Page 25 of 32
To enable nominated workers to administer medicines, there must be a printed label on every container with the following information, showing no discrepancies against the MAR  Resident's name  Date of dispensing  Name and strength of medicine  Dose and frequency of medicine, which must be the same as the current MAR chart If the label becomes detached from the container or is illegible a new label must be requested from the pharmacist. Nominated persons must never alter labels on dispensed medicines or, indeed, any
medicines. Any change in instructions from the GP must be recorded in the resident's care record. A new entry on the MAR chart must be made to reflect the change and it should be signed by two people – see verbal message procedure at 4.5. The community pharmacist must be contacted to communicate the new medicine dosage. A new prescription is to be obtained as soon as possible. 10.0 Record Keeping
10.0.1 All records must be completed fully, they must be legible and up to date and preferably produced using the computer rather than hand written records. All entries or alterations made by the Registered Manager/ Deputy/ Nominated person must be signed and dated by two people to confirm that the entry is correct. It is not permissible to erase any record with
correction fluid at any time. All documentation is to be retained by the care home. Used MAR charts should be retained for a minimum of 6 years. 10.0.2 The care home must keep a copy of the signed, original prescription and copies of medications returns documentation issued to pharmacists and maintained for audit trail. 10.0.3 An up to date record should be kept of care home staff authorised to administer medication. The record should document their name, status, signature and initials and be maintained All medication documentation should be kept in a secure place when not in use. 10.1 Records for controlled drugs:
10.1.1 Separate records of the receipt, administration and disposal of controlled drugs should be kept by all residential care homes.  Administration should be recorded on both the MAR chart and in the controlled drug  The controlled drug record book must be a bound book with numbered pages.  There should be a separate page for each controlled drug for each resident.  The balance remaining for each product should be included. This should be checked Page 26 of 32
against the amount in the pack or bottle at each administration.  It is the Registered Manager's responsibility to ensure that adequate stocks of CD books are available to staff. These can be obtained via supplying pharmacy. A CD Book must be available for each Treatment Room and Unit within the home. 10.1.2 Controlled drugs given by injection in residential homes are the responsibility of the community nurses. It is important to ensure that the residential home retains a record of all controlled drug administration, especially when the community nurse completes a record that is not left in the care home. The community nurse must make a record of this in the care home's Control ed Drugs register witnessed by a care home worker (trained to a minimum level 2 in medicines administration). The community nurse must write in the resident's care record details of the drug and dosage that has been administered. This must be cross referenced to the MAR chart. 11.0 Self-Administration for Residents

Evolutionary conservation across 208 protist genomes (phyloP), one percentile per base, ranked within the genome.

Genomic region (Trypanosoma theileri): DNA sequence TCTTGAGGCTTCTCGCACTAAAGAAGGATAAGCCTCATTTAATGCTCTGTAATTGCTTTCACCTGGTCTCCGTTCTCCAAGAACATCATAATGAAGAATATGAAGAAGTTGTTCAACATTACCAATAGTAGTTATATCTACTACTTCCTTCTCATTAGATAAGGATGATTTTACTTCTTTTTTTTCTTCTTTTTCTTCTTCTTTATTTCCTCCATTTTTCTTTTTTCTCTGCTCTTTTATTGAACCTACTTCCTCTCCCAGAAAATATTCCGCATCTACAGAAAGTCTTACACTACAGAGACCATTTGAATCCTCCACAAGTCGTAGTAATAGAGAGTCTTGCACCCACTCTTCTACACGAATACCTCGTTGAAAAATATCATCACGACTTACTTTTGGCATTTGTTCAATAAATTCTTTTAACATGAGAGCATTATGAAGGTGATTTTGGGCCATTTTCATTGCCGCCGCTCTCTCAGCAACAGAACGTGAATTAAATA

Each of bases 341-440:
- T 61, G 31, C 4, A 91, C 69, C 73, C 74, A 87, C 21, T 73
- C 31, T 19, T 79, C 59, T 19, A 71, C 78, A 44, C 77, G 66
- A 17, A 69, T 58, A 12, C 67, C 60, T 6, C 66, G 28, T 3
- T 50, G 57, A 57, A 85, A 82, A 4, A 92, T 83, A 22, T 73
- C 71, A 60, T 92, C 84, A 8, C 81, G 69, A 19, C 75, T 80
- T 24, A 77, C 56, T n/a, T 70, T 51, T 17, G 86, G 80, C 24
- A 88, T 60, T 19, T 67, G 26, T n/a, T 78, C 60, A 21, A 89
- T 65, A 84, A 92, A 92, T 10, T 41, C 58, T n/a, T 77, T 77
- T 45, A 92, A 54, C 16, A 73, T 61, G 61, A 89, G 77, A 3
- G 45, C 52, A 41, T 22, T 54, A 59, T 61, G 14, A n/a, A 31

11.1 Nominated persons should always ask residents coming to live or stay at the care home if they wish to self-administer their own medicines. If residents express a preference to self- administer their medicines, a medication assessment is to be completed to identify where/if the resident requires support. A risk assessment must be carried out and If the risk assessment highlights concerns these must be discussed with the resident and identified risks care planned and risk managed. Registered Manager and their GP if necessary. (Appendices 8 & 9 It may be appropriate to put measures in place to minimise identified risks which still enable the resident to self-administer e.g. the care home stores the medication away from the resident, carers take the medication to the resident at the appropriate times and supervise them taking their medicines. If nominated persons have assisted the resident to administer medication, they must sign the MAR chart. 11.3 The resident should sign an agreement form to self-administer their own medication, to keep the medication safe in the lockable storage facility in their room and give permission that a duplicate key may be used by the nominated person, if required. Residents may wish to manage ordering of medication from their GP or pharmacy themselves and this is to be discussed and recorded. (Appendix 8). 11.4 The care home must provide secure storage in the resident's room. This can be a lock fitted to a drawer and does not need to be made of metal or even look like a medicines cupboard. 11.5 The level of support, and resulting responsibility of the care home worker, should be written in the medication care plan for each resident. This should also include continual monitoring of the resident to ensure capability to self-administer medicines. Monitoring how the resident manages to take their medicines, and regular review, form part of the resident's care. The Page 27 of 32